The principle of an on-line preconcentration method,for capillary zone electrophoresis (CZE) named electrokinetic supercharging (EKS), is described and based on computer 2 simulation the preconcentration behavior of the method is discussed. EKS is an electrokinetic injection method with transient isotachophoretic process, is a powerful preconcentration technique for the analysis of dilute samples. After filling the separation capillary with supporting electrolyte, an appropriate amount of a leading electrolyte was filled and the electrokinetic injection was started. After a while, terminating electrolyte was filled subsequently and migration current was applied. This procedure enabled the introduction of a large amount of sample components from a dilute sample without deteriorating separation. Computer simulation of the electrokinetic injection revealed that EKS was effective for the preconcentration of analytes with wide mobility ranges by proper choice of transient isotachophoresis (ITP) system and electroosmotic flow (EOF) should be suppressed to increase injectable amount of analytes under constant voltage mode. A test mixture of rare-earth chlorides was used to demonstrate the uses of EKS-CZE. When a 100 muL sample was used, the low limit of detectable concentration was 0.3 mug/L (1.8 nm for Er), which was comparable or even better than that of ion chromatography and inductively coupled plasma-atomic emission spectrometry (ICP-AES).

Journal PaperAnalytical Chemistry, Volume 65, Issue 15, AUG 1993, Pages 2108-2115

To increase the injection volume in capillary zone electrophoresis, a preconcentration step can be carried out. In this way a 50 times higher sample load is easily reached. Two types of such stacking systems are compared by computer simulation and are optimized with respect to pH, effective mobility of the constituents, and lengths of leading and stacking zones. The results of the computer simulation are compared with experiment, and good agreement is found. The application of such an optimized system to the separation of tryptic peptides is demonstrated. High efficiency and good reproducibility are obtained.

Journal PaperElectrophoresis, Volume 26, Issue 10, May 2005, Pages 1948-1953

A simple rule stating that the signal in conductivity detection in capillary zone electrophoresis is proportional to the difference between the analyte mobility and mobility of the background electrolyte (BGE) co‐ion is valid only for systems with fully ionized electrolytes. In zone electrophoresis systems with weak electrolytes both conductivity signal and electromigration dispersion of analyte peaks depend on the conductivity and pH effects. This allows optimization of the composition of BGEs to give a good conductivity signal of analytes while still keeping electromigration dispersion near zero, regardless of the injected amount of sample. The demands to achieve minimum electromigration dispersion and high sensitivity in conductivity detection can be accomplished at the same time. PeakMaster software is used for inspection of BGEs commonly used for separation of sugars (carbohydrates, saccharides) at highly alkaline pH. It is shown that the terms direct and indirect conductivity detection are misleading and should not be used.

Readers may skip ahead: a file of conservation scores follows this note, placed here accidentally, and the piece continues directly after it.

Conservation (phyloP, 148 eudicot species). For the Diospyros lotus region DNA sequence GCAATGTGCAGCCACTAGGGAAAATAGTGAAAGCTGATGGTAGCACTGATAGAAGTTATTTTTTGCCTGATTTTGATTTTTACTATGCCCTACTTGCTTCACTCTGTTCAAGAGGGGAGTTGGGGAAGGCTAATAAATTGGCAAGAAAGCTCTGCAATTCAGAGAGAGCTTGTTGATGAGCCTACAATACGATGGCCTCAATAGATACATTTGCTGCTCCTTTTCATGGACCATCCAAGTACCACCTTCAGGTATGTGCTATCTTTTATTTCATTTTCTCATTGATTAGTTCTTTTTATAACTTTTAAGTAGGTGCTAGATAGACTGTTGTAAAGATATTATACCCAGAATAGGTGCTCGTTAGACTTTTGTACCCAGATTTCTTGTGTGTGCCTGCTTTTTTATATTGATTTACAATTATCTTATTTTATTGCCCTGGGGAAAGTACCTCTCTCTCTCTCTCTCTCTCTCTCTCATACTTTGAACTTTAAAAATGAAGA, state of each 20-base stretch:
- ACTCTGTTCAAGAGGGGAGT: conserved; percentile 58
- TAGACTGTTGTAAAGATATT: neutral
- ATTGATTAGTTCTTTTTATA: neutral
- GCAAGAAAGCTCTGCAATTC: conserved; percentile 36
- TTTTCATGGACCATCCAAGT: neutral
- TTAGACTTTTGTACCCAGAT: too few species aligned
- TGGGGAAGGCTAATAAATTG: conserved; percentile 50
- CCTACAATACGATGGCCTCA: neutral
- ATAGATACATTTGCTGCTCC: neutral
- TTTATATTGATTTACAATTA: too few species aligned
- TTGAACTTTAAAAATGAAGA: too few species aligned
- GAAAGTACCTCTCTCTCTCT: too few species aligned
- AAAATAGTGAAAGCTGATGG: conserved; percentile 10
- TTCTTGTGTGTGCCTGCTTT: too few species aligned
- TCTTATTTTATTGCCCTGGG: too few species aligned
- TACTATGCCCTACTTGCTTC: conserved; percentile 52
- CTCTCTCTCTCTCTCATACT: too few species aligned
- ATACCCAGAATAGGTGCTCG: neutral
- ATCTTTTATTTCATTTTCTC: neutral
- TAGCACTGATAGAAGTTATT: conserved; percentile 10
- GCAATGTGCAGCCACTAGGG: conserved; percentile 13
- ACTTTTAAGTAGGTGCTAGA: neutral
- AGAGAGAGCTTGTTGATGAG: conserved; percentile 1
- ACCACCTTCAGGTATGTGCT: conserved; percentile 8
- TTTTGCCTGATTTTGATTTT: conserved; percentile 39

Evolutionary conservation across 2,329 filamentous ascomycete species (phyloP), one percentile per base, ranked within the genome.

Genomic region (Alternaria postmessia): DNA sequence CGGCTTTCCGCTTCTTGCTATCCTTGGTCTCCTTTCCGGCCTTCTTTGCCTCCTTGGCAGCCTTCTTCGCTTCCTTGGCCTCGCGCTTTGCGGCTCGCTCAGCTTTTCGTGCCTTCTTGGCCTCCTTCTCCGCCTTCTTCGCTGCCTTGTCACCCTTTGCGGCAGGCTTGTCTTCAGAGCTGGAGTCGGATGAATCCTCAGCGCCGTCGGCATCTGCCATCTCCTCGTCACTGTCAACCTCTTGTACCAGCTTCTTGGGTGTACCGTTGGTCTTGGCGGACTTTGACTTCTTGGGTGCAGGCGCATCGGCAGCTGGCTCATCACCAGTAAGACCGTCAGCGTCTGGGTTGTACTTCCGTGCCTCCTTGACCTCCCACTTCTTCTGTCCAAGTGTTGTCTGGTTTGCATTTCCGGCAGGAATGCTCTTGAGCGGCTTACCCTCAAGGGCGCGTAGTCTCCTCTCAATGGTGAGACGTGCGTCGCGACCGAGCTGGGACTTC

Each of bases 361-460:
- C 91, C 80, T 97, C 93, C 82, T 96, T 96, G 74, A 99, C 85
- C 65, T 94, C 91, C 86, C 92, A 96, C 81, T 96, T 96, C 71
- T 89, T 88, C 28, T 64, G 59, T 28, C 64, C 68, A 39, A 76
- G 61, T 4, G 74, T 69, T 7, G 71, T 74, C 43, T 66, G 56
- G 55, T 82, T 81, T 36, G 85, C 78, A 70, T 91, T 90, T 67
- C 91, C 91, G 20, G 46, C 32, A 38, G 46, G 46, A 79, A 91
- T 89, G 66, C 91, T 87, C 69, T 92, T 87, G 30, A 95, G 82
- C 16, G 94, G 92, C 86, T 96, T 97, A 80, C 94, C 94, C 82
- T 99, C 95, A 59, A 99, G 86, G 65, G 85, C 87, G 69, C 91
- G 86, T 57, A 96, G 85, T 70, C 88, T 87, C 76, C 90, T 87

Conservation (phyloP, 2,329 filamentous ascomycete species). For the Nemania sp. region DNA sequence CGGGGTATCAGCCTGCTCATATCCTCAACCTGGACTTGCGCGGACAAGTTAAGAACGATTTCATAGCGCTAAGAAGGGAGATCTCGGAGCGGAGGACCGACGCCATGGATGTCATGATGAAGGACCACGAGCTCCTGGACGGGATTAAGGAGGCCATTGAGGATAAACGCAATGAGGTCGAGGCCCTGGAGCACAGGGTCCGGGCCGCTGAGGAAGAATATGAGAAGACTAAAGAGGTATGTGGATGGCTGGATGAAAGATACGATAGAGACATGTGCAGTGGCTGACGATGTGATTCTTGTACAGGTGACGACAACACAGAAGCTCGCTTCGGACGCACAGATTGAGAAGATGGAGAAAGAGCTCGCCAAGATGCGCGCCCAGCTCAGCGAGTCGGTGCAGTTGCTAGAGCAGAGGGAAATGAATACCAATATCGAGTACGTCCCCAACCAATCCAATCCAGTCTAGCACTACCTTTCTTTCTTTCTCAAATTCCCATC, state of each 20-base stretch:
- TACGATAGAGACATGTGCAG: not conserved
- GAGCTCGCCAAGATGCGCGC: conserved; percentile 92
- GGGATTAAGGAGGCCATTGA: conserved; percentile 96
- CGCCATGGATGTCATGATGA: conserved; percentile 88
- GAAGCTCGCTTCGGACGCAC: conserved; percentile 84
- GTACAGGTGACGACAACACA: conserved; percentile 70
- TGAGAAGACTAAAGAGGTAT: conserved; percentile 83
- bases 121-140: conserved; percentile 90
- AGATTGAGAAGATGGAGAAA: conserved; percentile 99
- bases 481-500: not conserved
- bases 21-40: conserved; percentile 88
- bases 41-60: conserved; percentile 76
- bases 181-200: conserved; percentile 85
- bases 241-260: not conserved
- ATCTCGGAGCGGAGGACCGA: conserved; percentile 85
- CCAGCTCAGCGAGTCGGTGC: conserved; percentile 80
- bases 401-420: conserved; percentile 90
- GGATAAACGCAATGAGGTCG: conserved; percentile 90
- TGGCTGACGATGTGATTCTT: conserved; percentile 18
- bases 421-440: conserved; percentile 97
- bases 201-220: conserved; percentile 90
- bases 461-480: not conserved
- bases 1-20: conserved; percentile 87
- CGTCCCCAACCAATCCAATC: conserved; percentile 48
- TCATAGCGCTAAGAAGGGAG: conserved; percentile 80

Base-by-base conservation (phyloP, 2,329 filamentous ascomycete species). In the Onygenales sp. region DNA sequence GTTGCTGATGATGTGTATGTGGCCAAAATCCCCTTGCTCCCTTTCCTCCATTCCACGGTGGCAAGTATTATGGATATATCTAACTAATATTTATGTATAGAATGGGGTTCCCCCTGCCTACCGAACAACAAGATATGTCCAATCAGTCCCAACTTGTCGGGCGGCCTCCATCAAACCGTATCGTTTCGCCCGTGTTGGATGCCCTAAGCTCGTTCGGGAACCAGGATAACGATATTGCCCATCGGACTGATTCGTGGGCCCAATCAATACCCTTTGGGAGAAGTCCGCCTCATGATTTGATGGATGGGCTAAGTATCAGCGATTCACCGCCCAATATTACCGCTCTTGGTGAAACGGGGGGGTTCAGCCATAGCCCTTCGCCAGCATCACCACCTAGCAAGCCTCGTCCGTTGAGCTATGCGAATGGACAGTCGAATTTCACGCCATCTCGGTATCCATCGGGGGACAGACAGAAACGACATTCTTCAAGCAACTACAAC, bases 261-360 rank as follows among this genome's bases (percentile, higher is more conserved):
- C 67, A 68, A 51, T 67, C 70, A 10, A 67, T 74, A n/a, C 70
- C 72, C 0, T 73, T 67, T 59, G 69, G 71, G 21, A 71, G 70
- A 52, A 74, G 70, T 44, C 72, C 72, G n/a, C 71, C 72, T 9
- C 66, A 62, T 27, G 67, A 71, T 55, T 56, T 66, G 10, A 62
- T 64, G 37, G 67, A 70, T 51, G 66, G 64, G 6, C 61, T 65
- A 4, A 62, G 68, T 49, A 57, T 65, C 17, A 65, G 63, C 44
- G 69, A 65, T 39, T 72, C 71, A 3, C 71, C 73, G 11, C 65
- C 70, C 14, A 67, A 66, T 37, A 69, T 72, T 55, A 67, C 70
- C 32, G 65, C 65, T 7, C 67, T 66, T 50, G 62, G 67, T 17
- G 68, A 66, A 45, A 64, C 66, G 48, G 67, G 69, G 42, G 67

Journal PaperElectrophoresis, Volume 25, Issue 23‐24, December 2004, Pages 3901-3912

When working with capillary zone electrophoresis (CZE), the analyst has to be aware that the separation system is not homogeneous anymore as soon as a sample is brought into the background electrolyte (BGE). Upon injection, the analyte creates a disturbance in the concentration of the BGE, and the system retains a kind of memory for this inhomogeneity, which is propagated with time and leads to so‐called system zones (or system eigenzones) migrating in an electric field with a certain eigenmobility. If recordable by the detector, they appear in the electropherogram as system peaks (or system eigenpeaks). However, although their appearance can not be forecasted and explained easily, they are inherent for the separation system. The progress in the theory of electromigration (accompanied by development of computer software) allows to treat the phenomenon of system zones and system peaks now also in very complex BGE systems, consisting of several multivalent weak electrolytes, and at all pH ranges. It also allows to predict the existence of BGEs having no stationary injection zone (or water zone, EO zone, gap, dip). Our paper reviews the theoretical background of the origin of the system zones (system peaks, system eigenpeaks), discusses the validity of the Kohlrausch regulating function, and gives practical hints for preparing BGEs with good separation ability not deteriorated by the occurrence of system peaks and by excessive peak‐broadening.

Journal Paper Journal of Separation Science, Volume 30, Issue 10, Jul 2007, Pages 1435-1445